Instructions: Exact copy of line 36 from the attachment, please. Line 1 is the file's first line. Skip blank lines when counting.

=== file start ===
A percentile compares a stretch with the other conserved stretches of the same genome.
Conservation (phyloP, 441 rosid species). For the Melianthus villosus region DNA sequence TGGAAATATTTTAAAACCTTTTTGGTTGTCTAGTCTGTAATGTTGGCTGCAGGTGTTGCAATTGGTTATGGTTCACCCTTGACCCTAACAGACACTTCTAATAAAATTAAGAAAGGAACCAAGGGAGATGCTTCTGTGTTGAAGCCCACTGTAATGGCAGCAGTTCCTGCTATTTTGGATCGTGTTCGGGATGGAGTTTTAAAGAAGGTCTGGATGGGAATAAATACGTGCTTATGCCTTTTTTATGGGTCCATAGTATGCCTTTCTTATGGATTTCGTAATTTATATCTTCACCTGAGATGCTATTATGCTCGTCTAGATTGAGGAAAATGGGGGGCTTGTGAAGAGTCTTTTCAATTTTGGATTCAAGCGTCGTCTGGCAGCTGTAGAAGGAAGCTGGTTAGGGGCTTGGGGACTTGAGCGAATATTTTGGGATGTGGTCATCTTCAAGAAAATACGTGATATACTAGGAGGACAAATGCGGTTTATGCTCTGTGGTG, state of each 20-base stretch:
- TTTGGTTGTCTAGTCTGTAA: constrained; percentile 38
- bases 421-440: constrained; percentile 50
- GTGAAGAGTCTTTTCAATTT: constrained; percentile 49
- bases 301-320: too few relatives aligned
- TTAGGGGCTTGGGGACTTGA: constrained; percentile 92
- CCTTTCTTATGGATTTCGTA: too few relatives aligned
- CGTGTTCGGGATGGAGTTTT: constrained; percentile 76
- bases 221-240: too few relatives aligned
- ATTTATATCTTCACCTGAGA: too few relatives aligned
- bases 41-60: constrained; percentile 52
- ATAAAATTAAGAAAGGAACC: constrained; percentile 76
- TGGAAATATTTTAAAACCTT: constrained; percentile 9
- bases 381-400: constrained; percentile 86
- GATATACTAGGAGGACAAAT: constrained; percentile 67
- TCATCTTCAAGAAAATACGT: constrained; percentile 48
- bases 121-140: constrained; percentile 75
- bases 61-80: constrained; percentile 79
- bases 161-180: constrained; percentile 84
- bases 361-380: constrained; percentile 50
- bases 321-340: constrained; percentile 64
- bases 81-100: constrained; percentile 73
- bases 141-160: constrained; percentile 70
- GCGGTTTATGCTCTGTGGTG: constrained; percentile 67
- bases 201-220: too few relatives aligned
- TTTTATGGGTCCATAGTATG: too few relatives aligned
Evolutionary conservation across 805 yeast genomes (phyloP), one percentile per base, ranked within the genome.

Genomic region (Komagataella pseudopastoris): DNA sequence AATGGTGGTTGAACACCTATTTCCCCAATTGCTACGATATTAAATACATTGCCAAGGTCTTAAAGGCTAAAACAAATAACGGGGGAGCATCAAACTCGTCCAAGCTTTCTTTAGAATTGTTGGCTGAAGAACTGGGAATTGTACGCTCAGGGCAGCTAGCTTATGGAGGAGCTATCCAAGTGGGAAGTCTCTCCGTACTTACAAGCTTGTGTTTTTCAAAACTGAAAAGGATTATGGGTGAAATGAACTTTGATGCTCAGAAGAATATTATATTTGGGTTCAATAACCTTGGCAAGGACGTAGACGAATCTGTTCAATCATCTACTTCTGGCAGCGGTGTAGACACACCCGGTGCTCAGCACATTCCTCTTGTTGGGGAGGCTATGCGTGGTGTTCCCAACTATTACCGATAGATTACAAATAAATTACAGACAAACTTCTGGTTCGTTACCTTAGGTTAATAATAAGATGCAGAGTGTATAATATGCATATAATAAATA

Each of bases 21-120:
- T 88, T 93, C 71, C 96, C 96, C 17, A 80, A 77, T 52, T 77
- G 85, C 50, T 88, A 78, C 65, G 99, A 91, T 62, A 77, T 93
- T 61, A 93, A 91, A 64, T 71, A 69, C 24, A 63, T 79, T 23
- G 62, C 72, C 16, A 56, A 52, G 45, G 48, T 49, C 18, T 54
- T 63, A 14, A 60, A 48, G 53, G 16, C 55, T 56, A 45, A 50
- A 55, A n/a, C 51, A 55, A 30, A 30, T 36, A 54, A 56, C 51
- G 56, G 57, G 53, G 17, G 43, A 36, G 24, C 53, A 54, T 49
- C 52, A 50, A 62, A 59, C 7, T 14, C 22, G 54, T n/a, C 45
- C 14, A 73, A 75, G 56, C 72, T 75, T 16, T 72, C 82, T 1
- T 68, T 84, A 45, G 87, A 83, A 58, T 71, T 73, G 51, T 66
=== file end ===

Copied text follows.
- A 55, A n/a, C 51, A 55, A 30, A 30, T 36, A 54, A 56, C 51